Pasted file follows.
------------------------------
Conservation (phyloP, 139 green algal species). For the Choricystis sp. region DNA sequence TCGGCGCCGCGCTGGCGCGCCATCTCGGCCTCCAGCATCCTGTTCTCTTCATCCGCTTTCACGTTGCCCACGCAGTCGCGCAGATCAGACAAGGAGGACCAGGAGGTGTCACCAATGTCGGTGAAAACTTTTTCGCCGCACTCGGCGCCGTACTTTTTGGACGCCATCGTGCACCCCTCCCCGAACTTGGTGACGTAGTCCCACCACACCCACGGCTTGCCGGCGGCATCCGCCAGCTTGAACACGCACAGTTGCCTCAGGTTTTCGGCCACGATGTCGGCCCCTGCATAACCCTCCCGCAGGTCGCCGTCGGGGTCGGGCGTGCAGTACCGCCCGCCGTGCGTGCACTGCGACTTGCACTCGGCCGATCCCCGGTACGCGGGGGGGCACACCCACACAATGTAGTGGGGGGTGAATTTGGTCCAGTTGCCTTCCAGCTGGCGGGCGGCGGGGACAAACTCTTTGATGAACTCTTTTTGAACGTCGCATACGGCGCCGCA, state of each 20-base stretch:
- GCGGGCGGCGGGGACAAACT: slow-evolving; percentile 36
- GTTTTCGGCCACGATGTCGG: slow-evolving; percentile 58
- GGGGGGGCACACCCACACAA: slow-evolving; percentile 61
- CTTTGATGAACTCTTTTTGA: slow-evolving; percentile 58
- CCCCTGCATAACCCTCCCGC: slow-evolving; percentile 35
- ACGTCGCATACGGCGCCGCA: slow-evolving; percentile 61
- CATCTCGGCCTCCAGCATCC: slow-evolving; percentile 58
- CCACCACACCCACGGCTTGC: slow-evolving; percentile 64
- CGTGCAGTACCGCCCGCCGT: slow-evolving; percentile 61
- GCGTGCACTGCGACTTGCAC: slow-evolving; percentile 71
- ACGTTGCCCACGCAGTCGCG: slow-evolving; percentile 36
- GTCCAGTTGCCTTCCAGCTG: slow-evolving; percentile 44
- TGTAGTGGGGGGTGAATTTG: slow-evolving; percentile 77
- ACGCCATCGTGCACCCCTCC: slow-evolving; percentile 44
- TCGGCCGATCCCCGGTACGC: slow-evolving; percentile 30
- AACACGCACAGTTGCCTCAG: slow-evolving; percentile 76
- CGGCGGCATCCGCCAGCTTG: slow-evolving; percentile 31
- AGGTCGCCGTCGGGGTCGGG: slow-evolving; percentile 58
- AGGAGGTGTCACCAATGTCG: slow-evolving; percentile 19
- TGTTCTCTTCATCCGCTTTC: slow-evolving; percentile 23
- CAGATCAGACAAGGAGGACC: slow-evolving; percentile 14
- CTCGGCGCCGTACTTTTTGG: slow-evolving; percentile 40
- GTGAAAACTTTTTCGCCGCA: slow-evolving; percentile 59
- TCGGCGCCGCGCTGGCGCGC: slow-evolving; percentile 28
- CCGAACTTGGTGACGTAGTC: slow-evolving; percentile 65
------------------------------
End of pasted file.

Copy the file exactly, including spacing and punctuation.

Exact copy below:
Conservation (phyloP, 139 green algal species). For the Choricystis sp. region DNA sequence TCGGCGCCGCGCTGGCGCGCCATCTCGGCCTCCAGCATCCTGTTCTCTTCATCCGCTTTCACGTTGCCCACGCAGTCGCGCAGATCAGACAAGGAGGACCAGGAGGTGTCACCAATGTCGGTGAAAACTTTTTCGCCGCACTCGGCGCCGTACTTTTTGGACGCCATCGTGCACCCCTCCCCGAACTTGGTGACGTAGTCCCACCACACCCACGGCTTGCCGGCGGCATCCGCCAGCTTGAACACGCACAGTTGCCTCAGGTTTTCGGCCACGATGTCGGCCCCTGCATAACCCTCCCGCAGGTCGCCGTCGGGGTCGGGCGTGCAGTACCGCCCGCCGTGCGTGCACTGCGACTTGCACTCGGCCGATCCCCGGTACGCGGGGGGGCACACCCACACAATGTAGTGGGGGGTGAATTTGGTCCAGTTGCCTTCCAGCTGGCGGGCGGCGGGGACAAACTCTTTGATGAACTCTTTTTGAACGTCGCATACGGCGCCGCA, state of each 20-base stretch:
- GCGGGCGGCGGGGACAAACT: slow-evolving; percentile 36
- GTTTTCGGCCACGATGTCGG: slow-evolving; percentile 58
- GGGGGGGCACACCCACACAA: slow-evolving; percentile 61
- CTTTGATGAACTCTTTTTGA: slow-evolving; percentile 58
- CCCCTGCATAACCCTCCCGC: slow-evolving; percentile 35
- ACGTCGCATACGGCGCCGCA: slow-evolving; percentile 61
- CATCTCGGCCTCCAGCATCC: slow-evolving; percentile 58
- CCACCACACCCACGGCTTGC: slow-evolving; percentile 64
- CGTGCAGTACCGCCCGCCGT: slow-evolving; percentile 61
- GCGTGCACTGCGACTTGCAC: slow-evolving; percentile 71
- ACGTTGCCCACGCAGTCGCG: slow-evolving; percentile 36
- GTCCAGTTGCCTTCCAGCTG: slow-evolving; percentile 44
- TGTAGTGGGGGGTGAATTTG: slow-evolving; percentile 77
- ACGCCATCGTGCACCCCTCC: slow-evolving; percentile 44
- TCGGCCGATCCCCGGTACGC: slow-evolving; percentile 30
- AACACGCACAGTTGCCTCAG: slow-evolving; percentile 76
- CGGCGGCATCCGCCAGCTTG: slow-evolving; percentile 31
- AGGTCGCCGTCGGGGTCGGG: slow-evolving; percentile 58
- AGGAGGTGTCACCAATGTCG: slow-evolving; percentile 19
- TGTTCTCTTCATCCGCTTTC: slow-evolving; percentile 23
- CAGATCAGACAAGGAGGACC: slow-evolving; percentile 14
- CTCGGCGCCGTACTTTTTGG: slow-evolving; percentile 40
- GTGAAAACTTTTTCGCCGCA: slow-evolving; percentile 59
- TCGGCGCCGCGCTGGCGCGC: slow-evolving; percentile 28
- CCGAACTTGGTGACGTAGTC: slow-evolving; percentile 65